New Products, Job Cuts Loom As General Mills Sales Slide
General Mills saw a slump in sales and earnings in its second quarter, a day after the Golden Valley-based food production giant announced dozens of new product offerings to stave off further declines.
Net sales for the company’s fiscal 2015 second quarter, which ended Nov. 23, were $4.71 billion, down 3 percent from the same time last year. Net earnings dropped nearly 37 percent. Still, the adjusted earnings per share of 80 cents beat analysts’ expectations, according to Zacks Investment Research.
“The operating environment remains challenging but, as we move into the second half of our fiscal year, we expect to renew sales and profit growth,” CEO Ken Powell said in a statement.
General Mills has struggled to meet Wall Street’s expectations in recent quarters and is currently in the process of eliminating as many as 800 jobs. The company hinted that many of these cuts would come during the next two quarters, saying it would “reduce overhead costs” and streamline its North America supply chain. Those cuts are expected to save the company $40 million during the rest of the fiscal year alone.
Domestically, snacks and yogurt product lines performed the best, posting net sales gains, while cereal, baking products and meals saw declines. During Wednesday’s earnings call, COO of U.S. retail Jeff Harmening said the company’s top two strategies were improving the flagging cereal sales followed by strengthening the already positive yogurt segment.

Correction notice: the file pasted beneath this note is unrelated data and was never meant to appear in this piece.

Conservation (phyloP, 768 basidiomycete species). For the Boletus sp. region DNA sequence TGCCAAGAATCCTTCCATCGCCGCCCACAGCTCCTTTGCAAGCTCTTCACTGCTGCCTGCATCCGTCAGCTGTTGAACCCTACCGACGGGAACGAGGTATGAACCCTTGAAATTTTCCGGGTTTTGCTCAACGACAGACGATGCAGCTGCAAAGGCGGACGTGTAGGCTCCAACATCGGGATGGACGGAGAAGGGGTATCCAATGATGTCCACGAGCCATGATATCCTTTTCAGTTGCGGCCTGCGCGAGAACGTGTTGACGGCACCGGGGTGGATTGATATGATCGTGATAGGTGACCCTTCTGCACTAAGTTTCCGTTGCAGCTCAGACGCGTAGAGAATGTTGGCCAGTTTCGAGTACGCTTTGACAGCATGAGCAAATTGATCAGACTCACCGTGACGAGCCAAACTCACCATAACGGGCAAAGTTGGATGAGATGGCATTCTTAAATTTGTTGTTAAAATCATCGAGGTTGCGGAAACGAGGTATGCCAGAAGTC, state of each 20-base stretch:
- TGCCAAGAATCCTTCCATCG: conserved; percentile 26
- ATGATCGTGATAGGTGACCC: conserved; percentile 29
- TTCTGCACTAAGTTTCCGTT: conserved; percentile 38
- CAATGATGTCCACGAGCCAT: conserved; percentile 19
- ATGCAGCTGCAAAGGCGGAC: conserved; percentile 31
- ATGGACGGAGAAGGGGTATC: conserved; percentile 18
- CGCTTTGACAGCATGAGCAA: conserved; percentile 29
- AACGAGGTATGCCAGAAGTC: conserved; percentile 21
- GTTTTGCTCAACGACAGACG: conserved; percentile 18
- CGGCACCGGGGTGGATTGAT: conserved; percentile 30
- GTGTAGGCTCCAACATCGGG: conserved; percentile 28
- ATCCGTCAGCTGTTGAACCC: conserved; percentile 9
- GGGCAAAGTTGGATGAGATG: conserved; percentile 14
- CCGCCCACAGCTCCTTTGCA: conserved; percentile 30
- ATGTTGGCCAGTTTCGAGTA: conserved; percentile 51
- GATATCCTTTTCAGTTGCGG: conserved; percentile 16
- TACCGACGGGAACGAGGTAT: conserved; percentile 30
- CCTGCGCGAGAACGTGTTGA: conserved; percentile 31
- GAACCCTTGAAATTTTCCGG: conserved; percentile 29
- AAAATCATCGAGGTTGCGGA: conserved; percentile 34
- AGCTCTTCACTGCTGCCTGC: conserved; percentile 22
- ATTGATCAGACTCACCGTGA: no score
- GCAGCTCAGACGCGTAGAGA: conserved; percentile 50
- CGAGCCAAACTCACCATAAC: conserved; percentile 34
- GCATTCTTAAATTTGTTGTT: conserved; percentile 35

As part of those efforts, the company announced more than 50 new products on Tuesday for segments such as breakfast cereals, better-for-you snacking, convenience meals and desserts. Among the notable: the return of French Toast Crunch years after it was discontinued, a Yoplait whipped Greek yogurt with only 100 calories and Totino’s Pizza Rolls that are “blasted with unforgettable flavor seasonings like ranch and cheddar.”
Despite largely bad news, General Mills’ stock remained nearly unchanged, in part due to the company besting expectations. By midday Wednesday, share prices ticked up just below 1 percent to $51.47.